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  Acute Lymphoblastic Leukemia

Adult Acute Lymphoblastic Leukemia is a blood cancer in which the white blood cells are rapidly over produced in the body. White blood cells are called lymphocytes and are found in the blood and bone marrow – among other places. Bone marrow is tissue within the bone that produces red blood cells, white blood cells and platelets. Red blood cells carry oxygen, white blood cells fight infection and platelets make clots (which depending on the location in the body – clots are good or bad). In a healthy body the bone marrow makes cells that are called blasts. These blasts grow or mature into several types of blood cells.

Acute Lymphoblastic Leukemia
Acute Lymphoblastic Leukemia


Besides the blood and bone marrow, lymphocytes (white blood cells) are found in lymph – the clear, fluid in the lymph vessels. Lymph vessels are like blood vessels in that they are tunnels – or attachments. Lymph vessels connect lymph notes. Lymph node clusters can be found in the underarm, the pelvis, the neck and the abdomen. Lymphocytes are also found in the spleen. The spleen is an organ found in the upper abdomen, below the rib cage. The spleen produces lymphocytes and filters the old blood cells from the blood. They thymus and the tonsils are also part of the lymph system.

Typically developing lymphocytes do not become to numerous in the body.

Symptoms:

Symptoms for ALL are extremely similar to the flu or other common diseases, including a persistent fever, weakness, exhaustion, and an ache in the joints or bones. Swollen lymph nodes may or may not present – depending on the state of the disease.

Diagnosis:

Acute Lymphobalstic Leukemia is difficult to diagnose because the symptoms indicate a variety of other common diseases. A blood test which counts the number of the different types of blood cells in relation to each other will indicate whether a bone marrow biopsy should be performed or not.

A bone marrow biopsy is performed via two methods – an aspiration using a small needle for a smaller portion of bone marrow tissue or a traditional bone marrow biopsy that uses a larger need to remove a piece of the bone or a larger portion of marrow tissue. The bone marrow is examined under a microscope to look for leukemia cells.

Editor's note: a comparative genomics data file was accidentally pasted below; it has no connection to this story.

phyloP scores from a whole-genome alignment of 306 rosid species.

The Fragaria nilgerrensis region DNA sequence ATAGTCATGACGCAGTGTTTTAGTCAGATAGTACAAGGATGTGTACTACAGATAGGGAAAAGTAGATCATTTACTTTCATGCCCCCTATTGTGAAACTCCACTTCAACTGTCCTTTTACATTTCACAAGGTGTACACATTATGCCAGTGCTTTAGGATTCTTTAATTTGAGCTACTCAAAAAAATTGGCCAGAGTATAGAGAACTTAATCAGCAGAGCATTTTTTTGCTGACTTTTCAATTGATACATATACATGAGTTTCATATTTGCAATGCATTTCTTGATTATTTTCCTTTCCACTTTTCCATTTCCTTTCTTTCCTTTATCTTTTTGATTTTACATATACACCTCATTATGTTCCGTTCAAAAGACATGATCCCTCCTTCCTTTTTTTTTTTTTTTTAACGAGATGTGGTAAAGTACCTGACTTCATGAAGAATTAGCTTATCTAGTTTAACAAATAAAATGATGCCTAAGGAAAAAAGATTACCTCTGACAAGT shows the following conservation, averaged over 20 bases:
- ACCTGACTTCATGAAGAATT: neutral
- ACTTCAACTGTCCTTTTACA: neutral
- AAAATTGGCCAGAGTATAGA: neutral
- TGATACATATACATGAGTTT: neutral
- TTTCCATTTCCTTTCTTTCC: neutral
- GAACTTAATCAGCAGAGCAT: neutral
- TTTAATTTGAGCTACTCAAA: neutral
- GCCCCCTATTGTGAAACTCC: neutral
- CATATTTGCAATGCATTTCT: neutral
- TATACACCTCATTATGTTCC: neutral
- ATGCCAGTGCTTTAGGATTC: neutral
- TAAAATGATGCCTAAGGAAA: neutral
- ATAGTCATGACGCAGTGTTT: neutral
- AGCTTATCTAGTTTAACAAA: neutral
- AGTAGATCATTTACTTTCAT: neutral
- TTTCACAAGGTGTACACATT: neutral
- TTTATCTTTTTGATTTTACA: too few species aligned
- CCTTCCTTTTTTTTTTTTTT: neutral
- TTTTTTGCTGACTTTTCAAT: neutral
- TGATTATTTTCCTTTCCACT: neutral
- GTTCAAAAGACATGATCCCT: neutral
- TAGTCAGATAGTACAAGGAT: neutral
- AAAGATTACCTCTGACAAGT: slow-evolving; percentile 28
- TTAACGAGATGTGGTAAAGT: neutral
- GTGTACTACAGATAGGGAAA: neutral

A spinal tap is also used to diagnose leukemia – in some cases. A spinal tap is a procedure in which a needle is inserted through the gaps in the vertebrae to remove spinal fluid. Spinal fluid surrounds the brain and spine.

Treatment:

Treatment for Acute Lymphoblastic Leukemia depends on the types of cells present in the biopsy and the spinal tap, the health and the age of the patience. Acute Lymphoblastic Leukemia requires an immediate treatment plan, because the growth is rapid. Getting a second opinion as soon as possible with any cancer is always recommended.

Acute Lymphoblastic Leukemia treatments are oriented toward the goal of remission and cure. The first stage of treatment has been referred to as induction therapy and the goal is to eradicate as many leukemia cells as quickly as possible. The second state of treatment has been referred to as either maintenance or continuation therapy. The goal of this therapy is to continue to kill of leukemia cells that may still be in the body.

The primary treatment of Acute Lymphoblastic Leukemia is chemotherapy. Chemotherapy can be administered via pill (orally) or needle. Chemotherapy via needle may be administered to the muscle or through the vein. Another treatment for Acute Lymphoblastic Leukemia is radiation. Radiation is used to kill cancer cells and shrink tumors. Radiation is usually administered from outside the body (as opposed to radioactive seeds injected into specific areas for shrinkage).

Bone marrow transplants are also performed to treat Acute Lymphoblastic Leukemia. A bone marrow transplant that uses marrow from a matching donor is called an allogeneic bone marrow transplant. A leukemia patient is first treated with powerful drugs that destroy all marrow in the bones and then the marrow of the donor is administered via an intravenous drip.

A newer form of bone marrow transplant is called autologous. This transplant involves using the patients own marrow. Once bone marrow is removed from the patient it is treated with chemicals to kill the leukemia cells and frozen. The patient then undergoes treatment to destroy their existing (remaining) bone marrow and then the frozen marrow is administered to the patient. This procedure is still undergoing clinical trials.

Recurrent Adult Lymphoblastic Leukemia is leukemia in which the remission stage does not last and the leukemia returns to the patient repeatedly. This form of leukemia is treated with ongoing radiation therapy and possible a bone marrow transplant.

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